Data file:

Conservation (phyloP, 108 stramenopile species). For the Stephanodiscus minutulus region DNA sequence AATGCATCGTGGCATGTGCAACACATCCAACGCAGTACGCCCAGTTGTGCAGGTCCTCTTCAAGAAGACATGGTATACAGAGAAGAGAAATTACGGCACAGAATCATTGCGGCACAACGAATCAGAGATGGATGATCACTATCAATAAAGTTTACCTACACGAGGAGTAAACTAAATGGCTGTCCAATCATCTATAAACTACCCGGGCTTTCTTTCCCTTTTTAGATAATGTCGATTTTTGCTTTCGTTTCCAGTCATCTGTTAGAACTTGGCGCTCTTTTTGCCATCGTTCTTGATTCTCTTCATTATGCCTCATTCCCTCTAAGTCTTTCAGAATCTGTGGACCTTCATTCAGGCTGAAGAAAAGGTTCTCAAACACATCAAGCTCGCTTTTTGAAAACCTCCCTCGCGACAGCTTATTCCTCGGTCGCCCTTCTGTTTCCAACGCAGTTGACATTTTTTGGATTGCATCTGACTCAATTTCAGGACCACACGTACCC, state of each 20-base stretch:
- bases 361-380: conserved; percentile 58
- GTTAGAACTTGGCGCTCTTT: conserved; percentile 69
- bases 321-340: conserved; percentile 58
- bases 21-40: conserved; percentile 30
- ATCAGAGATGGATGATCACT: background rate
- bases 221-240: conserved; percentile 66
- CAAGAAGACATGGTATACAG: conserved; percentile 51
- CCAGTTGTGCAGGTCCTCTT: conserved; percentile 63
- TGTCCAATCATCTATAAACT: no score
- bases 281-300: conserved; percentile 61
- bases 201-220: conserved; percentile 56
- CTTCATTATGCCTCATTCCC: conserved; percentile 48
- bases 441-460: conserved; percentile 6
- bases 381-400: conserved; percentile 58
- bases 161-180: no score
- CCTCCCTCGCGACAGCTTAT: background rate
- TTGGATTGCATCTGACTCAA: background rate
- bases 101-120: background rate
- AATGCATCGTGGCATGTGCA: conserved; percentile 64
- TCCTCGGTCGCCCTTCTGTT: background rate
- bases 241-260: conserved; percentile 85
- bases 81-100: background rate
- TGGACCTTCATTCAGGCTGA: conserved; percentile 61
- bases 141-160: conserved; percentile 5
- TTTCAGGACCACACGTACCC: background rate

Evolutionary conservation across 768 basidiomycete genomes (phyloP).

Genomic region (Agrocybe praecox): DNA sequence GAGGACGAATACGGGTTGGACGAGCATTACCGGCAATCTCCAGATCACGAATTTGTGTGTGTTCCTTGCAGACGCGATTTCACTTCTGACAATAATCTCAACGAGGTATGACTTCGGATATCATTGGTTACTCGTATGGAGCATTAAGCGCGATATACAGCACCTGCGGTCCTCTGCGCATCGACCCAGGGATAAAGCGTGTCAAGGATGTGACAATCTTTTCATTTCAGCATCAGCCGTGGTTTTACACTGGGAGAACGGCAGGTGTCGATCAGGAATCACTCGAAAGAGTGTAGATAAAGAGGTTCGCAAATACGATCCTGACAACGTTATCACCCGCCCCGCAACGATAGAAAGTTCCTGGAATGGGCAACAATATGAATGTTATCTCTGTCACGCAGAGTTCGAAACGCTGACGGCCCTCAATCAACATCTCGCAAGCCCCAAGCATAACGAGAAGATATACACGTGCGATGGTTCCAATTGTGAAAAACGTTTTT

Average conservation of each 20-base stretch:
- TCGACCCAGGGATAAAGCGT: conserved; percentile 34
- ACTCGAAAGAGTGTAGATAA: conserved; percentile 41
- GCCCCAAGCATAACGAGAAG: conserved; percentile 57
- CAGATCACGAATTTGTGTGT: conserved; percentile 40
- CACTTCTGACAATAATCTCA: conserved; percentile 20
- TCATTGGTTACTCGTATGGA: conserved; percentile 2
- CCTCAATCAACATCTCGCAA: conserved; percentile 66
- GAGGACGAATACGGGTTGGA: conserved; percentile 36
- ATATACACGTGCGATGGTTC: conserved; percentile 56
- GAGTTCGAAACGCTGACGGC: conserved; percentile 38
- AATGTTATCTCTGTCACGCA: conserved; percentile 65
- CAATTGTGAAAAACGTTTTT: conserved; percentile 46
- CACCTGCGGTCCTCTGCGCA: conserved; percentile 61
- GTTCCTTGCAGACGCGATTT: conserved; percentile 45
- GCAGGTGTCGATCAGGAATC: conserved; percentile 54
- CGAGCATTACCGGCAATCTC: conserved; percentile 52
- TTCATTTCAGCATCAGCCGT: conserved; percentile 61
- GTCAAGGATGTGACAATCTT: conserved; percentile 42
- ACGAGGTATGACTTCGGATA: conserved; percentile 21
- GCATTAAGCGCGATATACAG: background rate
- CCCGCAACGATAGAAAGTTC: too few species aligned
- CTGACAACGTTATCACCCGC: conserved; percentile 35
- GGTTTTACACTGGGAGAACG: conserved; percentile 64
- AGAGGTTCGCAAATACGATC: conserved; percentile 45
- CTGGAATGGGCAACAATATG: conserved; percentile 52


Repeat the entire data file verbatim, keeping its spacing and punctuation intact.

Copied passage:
Conservation (phyloP, 108 stramenopile species). For the Stephanodiscus minutulus region DNA sequence AATGCATCGTGGCATGTGCAACACATCCAACGCAGTACGCCCAGTTGTGCAGGTCCTCTTCAAGAAGACATGGTATACAGAGAAGAGAAATTACGGCACAGAATCATTGCGGCACAACGAATCAGAGATGGATGATCACTATCAATAAAGTTTACCTACACGAGGAGTAAACTAAATGGCTGTCCAATCATCTATAAACTACCCGGGCTTTCTTTCCCTTTTTAGATAATGTCGATTTTTGCTTTCGTTTCCAGTCATCTGTTAGAACTTGGCGCTCTTTTTGCCATCGTTCTTGATTCTCTTCATTATGCCTCATTCCCTCTAAGTCTTTCAGAATCTGTGGACCTTCATTCAGGCTGAAGAAAAGGTTCTCAAACACATCAAGCTCGCTTTTTGAAAACCTCCCTCGCGACAGCTTATTCCTCGGTCGCCCTTCTGTTTCCAACGCAGTTGACATTTTTTGGATTGCATCTGACTCAATTTCAGGACCACACGTACCC, state of each 20-base stretch:
- bases 361-380: conserved; percentile 58
- GTTAGAACTTGGCGCTCTTT: conserved; percentile 69
- bases 321-340: conserved; percentile 58
- bases 21-40: conserved; percentile 30
- ATCAGAGATGGATGATCACT: background rate
- bases 221-240: conserved; percentile 66
- CAAGAAGACATGGTATACAG: conserved; percentile 51
- CCAGTTGTGCAGGTCCTCTT: conserved; percentile 63
- TGTCCAATCATCTATAAACT: no score
- bases 281-300: conserved; percentile 61
- bases 201-220: conserved; percentile 56
- CTTCATTATGCCTCATTCCC: conserved; percentile 48
- bases 441-460: conserved; percentile 6
- bases 381-400: conserved; percentile 58
- bases 161-180: no score
- CCTCCCTCGCGACAGCTTAT: background rate
- TTGGATTGCATCTGACTCAA: background rate
- bases 101-120: background rate
- AATGCATCGTGGCATGTGCA: conserved; percentile 64
- TCCTCGGTCGCCCTTCTGTT: background rate
- bases 241-260: conserved; percentile 85
- bases 81-100: background rate
- TGGACCTTCATTCAGGCTGA: conserved; percentile 61
- bases 141-160: conserved; percentile 5
- TTTCAGGACCACACGTACCC: background rate

Evolutionary conservation across 768 basidiomycete genomes (phyloP).

Genomic region (Agrocybe praecox): DNA sequence GAGGACGAATACGGGTTGGACGAGCATTACCGGCAATCTCCAGATCACGAATTTGTGTGTGTTCCTTGCAGACGCGATTTCACTTCTGACAATAATCTCAACGAGGTATGACTTCGGATATCATTGGTTACTCGTATGGAGCATTAAGCGCGATATACAGCACCTGCGGTCCTCTGCGCATCGACCCAGGGATAAAGCGTGTCAAGGATGTGACAATCTTTTCATTTCAGCATCAGCCGTGGTTTTACACTGGGAGAACGGCAGGTGTCGATCAGGAATCACTCGAAAGAGTGTAGATAAAGAGGTTCGCAAATACGATCCTGACAACGTTATCACCCGCCCCGCAACGATAGAAAGTTCCTGGAATGGGCAACAATATGAATGTTATCTCTGTCACGCAGAGTTCGAAACGCTGACGGCCCTCAATCAACATCTCGCAAGCCCCAAGCATAACGAGAAGATATACACGTGCGATGGTTCCAATTGTGAAAAACGTTTTT

Average conservation of each 20-base stretch:
- TCGACCCAGGGATAAAGCGT: conserved; percentile 34
- ACTCGAAAGAGTGTAGATAA: conserved; percentile 41
- GCCCCAAGCATAACGAGAAG: conserved; percentile 57
- CAGATCACGAATTTGTGTGT: conserved; percentile 40
- CACTTCTGACAATAATCTCA: conserved; percentile 20
- TCATTGGTTACTCGTATGGA: conserved; percentile 2
- CCTCAATCAACATCTCGCAA: conserved; percentile 66
- GAGGACGAATACGGGTTGGA: conserved; percentile 36
- ATATACACGTGCGATGGTTC: conserved; percentile 56
- GAGTTCGAAACGCTGACGGC: conserved; percentile 38
- AATGTTATCTCTGTCACGCA: conserved; percentile 65
- CAATTGTGAAAAACGTTTTT: conserved; percentile 46
- CACCTGCGGTCCTCTGCGCA: conserved; percentile 61
- GTTCCTTGCAGACGCGATTT: conserved; percentile 45
- GCAGGTGTCGATCAGGAATC: conserved; percentile 54
- CGAGCATTACCGGCAATCTC: conserved; percentile 52
- TTCATTTCAGCATCAGCCGT: conserved; percentile 61
- GTCAAGGATGTGACAATCTT: conserved; percentile 42
- ACGAGGTATGACTTCGGATA: conserved; percentile 21
- GCATTAAGCGCGATATACAG: background rate
- CCCGCAACGATAGAAAGTTC: too few species aligned
- CTGACAACGTTATCACCCGC: conserved; percentile 35
- GGTTTTACACTGGGAGAACG: conserved; percentile 64
- AGAGGTTCGCAAATACGATC: conserved; percentile 45
- CTGGAATGGGCAACAATATG: conserved; percentile 52